Open Educational Resources for Improving the Visualization and Reasoning Cognitive Process: A Way to Learn Math

Open Educational Resources for Improving the Visualization and Reasoning Cognitive Process: A Way to Learn Math

Claudia Orozco
DOI: 10.4018/978-1-7998-4156-2.ch007
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Frequently, the process of learning mathematics is reduced to the memorization of concepts or algorithms solution. This fact does not allow mathematics to be really understood, causing a certain displeasure for learning it. This chapter aims to describe the experience of a group of students using an OER for vector learning and its applications. The apps used promote learning because students establish a direct relationship between at least two types of three proposed registers. They are numerical, geometric, and verbal. It was possible to identify two basic operations of conversion and transference between two registers, as well as an evolution in the reasoning process from the natural discursive process to the theoretical discursive process. This resource has been created, stored, and distributed under the scheme of open educational content, with the purpose of promoting open education through gamification in order to facilitate the knowledge and motivation for learning mathematics.
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Often, when learning mathematics, certain concepts are not well understood, problem-solving processes and meaningless exercises are memorized, which consequently are easily forgotten (Orozco & Morales-Morgado, 2016). Some concepts, rather than being learned significantly, were acquired through memorization as forms without content, only relations of meaningless symbols, which lack tangible meaning and application necessary for learning. However, it is possible to learn mathematics in a dynamic and effective way, if it is taught with an instructional design that allows that students interact with the environment. So, they are able to communicate and make representations and interpretations of mathematical objects that lead to solving problems related to reality and situations that surround them (del Valle-Ramón, García-Valcárcel & Basilotta, 2020). Authors have created playful learning methodologies and strategies in order to combat students’ lack of interest in learning mathematics during the first semesters of higher education. This fact makes the learning process towards mathematics attractive and encourages student’s motivation, participation and creativity (Morales & Villa, 2019).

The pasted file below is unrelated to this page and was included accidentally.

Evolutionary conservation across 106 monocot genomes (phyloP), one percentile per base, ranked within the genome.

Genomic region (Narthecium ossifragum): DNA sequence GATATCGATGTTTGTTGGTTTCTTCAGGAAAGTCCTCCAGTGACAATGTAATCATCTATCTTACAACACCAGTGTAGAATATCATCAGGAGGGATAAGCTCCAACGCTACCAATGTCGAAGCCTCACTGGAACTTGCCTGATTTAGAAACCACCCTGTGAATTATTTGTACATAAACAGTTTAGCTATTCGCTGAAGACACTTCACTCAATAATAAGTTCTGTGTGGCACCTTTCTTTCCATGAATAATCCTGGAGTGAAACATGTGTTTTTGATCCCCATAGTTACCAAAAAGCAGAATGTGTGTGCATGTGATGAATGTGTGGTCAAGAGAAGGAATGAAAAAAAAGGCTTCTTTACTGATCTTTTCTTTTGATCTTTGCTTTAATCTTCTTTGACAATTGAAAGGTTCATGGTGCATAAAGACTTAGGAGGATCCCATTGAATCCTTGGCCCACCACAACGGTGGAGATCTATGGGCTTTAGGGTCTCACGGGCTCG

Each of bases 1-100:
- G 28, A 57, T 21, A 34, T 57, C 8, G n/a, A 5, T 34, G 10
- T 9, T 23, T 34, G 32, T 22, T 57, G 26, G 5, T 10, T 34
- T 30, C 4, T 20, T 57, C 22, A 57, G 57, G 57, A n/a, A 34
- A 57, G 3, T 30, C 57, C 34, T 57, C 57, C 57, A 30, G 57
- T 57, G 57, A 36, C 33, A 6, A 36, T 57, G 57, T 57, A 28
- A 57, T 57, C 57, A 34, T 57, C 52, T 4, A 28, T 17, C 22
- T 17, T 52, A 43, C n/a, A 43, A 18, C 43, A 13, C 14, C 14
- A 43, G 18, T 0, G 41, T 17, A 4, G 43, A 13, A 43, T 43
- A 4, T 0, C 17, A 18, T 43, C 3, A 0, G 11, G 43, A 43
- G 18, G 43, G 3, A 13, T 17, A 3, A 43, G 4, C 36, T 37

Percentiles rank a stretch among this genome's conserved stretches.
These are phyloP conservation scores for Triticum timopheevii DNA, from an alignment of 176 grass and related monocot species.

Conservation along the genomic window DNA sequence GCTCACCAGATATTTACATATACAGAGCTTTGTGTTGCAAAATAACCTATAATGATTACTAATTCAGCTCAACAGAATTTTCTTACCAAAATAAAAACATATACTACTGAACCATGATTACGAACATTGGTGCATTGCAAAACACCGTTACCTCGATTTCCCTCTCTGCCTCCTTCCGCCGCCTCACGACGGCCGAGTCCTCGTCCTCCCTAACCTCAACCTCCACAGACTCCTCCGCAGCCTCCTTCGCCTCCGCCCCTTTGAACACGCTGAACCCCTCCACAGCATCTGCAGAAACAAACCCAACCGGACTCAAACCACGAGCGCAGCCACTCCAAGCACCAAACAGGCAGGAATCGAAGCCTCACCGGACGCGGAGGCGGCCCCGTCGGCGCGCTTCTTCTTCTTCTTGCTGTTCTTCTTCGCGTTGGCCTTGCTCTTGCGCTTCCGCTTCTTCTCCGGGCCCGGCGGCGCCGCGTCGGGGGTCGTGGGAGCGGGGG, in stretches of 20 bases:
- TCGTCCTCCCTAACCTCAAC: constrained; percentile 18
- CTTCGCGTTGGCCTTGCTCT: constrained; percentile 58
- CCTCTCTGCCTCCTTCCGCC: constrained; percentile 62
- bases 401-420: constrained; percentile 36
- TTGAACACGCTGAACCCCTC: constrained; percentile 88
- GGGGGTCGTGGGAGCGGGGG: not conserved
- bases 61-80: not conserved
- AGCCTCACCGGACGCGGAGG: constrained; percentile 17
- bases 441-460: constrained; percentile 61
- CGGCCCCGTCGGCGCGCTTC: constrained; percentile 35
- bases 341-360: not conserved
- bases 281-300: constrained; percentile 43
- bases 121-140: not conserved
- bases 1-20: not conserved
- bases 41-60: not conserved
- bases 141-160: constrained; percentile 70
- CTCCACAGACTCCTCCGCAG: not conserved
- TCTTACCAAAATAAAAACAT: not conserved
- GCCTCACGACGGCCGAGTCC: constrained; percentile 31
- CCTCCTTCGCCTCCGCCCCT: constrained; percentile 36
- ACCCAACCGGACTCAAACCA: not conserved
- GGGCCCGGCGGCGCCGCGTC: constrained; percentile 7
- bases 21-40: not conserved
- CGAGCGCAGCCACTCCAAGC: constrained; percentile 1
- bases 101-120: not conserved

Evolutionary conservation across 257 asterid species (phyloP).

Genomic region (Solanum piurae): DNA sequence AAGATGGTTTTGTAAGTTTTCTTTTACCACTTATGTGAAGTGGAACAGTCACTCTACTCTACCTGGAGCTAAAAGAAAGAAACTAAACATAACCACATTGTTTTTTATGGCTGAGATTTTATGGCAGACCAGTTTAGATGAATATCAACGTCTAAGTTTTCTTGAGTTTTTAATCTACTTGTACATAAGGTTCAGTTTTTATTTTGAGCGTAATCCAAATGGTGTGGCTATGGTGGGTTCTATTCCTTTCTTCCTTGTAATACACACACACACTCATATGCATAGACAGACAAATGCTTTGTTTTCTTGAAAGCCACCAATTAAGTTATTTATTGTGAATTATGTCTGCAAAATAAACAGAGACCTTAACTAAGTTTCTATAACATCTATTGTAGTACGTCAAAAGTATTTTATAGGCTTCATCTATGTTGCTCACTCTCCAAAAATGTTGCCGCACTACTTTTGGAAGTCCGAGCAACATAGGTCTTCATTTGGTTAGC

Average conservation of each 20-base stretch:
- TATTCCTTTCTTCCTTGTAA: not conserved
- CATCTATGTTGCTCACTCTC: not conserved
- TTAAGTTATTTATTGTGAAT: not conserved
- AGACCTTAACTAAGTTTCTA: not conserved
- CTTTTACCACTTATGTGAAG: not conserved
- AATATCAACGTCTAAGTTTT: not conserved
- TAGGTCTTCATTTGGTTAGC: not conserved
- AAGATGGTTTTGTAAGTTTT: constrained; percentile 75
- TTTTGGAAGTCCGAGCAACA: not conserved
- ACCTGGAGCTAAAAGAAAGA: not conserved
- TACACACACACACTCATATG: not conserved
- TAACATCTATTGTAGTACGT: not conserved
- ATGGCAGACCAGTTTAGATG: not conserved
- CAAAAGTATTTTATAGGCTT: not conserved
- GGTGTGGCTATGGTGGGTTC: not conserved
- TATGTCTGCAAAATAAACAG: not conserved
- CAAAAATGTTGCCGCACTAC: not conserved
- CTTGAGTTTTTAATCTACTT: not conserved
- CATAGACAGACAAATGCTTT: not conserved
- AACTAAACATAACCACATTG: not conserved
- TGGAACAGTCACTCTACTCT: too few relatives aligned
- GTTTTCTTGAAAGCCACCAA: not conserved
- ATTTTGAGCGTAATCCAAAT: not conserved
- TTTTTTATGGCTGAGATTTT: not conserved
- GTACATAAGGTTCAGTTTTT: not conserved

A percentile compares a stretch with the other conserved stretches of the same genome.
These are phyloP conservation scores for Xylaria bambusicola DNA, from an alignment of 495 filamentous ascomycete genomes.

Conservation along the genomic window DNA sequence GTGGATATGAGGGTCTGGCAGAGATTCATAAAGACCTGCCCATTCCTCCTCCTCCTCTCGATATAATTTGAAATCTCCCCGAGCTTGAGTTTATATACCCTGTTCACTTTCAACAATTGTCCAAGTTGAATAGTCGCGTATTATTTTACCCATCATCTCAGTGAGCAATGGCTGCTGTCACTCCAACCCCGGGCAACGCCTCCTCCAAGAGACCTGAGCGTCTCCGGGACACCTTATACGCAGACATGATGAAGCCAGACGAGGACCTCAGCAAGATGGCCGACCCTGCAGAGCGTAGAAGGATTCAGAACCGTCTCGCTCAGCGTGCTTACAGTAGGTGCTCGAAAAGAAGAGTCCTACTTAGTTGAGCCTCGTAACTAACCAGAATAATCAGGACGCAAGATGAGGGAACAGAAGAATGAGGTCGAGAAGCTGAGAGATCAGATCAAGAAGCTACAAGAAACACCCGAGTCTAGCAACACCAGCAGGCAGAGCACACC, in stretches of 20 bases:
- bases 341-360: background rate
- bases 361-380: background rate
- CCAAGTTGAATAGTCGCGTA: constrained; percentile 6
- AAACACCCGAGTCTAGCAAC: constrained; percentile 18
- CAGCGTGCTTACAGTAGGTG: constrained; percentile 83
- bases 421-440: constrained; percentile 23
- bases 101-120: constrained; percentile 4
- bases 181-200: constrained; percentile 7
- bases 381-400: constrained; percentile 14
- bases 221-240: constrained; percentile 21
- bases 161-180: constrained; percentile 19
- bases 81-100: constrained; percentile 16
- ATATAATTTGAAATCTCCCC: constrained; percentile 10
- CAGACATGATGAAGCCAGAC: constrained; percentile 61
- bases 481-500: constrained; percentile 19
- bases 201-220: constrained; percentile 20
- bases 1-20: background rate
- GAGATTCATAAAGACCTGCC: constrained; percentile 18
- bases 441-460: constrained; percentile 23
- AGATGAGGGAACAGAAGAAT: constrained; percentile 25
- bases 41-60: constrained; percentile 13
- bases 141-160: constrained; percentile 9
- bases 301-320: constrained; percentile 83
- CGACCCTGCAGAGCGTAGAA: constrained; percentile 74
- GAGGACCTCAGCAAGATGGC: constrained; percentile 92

Soylu (2007) says that the reason students have difficulty understanding is because the concepts are difficult to articulate and require a high level of mental activity. Another aspect is that they do not see the importance of the use of the concepts in some area of their interest (Dominguez, García-Planas, & Taberna, 2015). So, they are not aware of what the concepts mathematically mean or what applications they have.

In this way, the use of semiotics representations is essential for the teaching-learning process of certain mathematical concepts. However, in an expository class some representations are not as simple to construct. They require too much time for their elaboration, or the error of the human calculation can be performed. These factors may discourage or confuse the student, leading to a lack of interest, wrong learning, or lack of learning. Mathematical Software in the classroom could help with this situation. The construction, manipulation and reconfiguration of the semiotics representations can be executed instantaneously and, consequently, an adequate visualization of the concept is being represented.